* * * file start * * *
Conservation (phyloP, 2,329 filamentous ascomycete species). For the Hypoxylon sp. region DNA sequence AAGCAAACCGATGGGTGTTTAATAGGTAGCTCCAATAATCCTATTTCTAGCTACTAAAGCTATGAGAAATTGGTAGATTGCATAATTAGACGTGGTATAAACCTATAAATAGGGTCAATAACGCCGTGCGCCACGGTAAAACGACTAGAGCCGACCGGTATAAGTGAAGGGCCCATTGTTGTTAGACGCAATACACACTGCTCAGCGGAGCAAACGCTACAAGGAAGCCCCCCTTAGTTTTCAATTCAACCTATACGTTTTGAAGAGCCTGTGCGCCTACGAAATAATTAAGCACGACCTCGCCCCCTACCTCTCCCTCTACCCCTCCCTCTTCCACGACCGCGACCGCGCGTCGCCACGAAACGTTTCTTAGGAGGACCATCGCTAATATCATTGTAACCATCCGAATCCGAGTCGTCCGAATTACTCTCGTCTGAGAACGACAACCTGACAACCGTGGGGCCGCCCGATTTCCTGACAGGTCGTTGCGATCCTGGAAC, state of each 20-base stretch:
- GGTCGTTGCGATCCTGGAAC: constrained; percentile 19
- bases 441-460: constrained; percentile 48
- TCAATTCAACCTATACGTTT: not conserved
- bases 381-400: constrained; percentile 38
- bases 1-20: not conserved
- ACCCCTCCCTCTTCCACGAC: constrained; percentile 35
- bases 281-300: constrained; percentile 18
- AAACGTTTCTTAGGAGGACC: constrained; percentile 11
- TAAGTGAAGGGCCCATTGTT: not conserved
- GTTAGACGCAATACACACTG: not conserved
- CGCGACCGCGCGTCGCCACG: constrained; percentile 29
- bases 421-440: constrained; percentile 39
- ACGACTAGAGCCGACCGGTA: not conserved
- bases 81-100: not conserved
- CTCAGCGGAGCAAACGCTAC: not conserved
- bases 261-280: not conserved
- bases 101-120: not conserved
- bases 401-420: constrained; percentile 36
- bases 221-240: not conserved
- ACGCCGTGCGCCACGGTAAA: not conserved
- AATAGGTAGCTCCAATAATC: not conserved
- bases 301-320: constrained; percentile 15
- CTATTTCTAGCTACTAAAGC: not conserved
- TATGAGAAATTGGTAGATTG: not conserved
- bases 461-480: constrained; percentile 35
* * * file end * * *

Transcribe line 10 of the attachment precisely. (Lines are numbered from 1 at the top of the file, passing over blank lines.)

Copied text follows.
- TAAGTGAAGGGCCCATTGTT: not conserved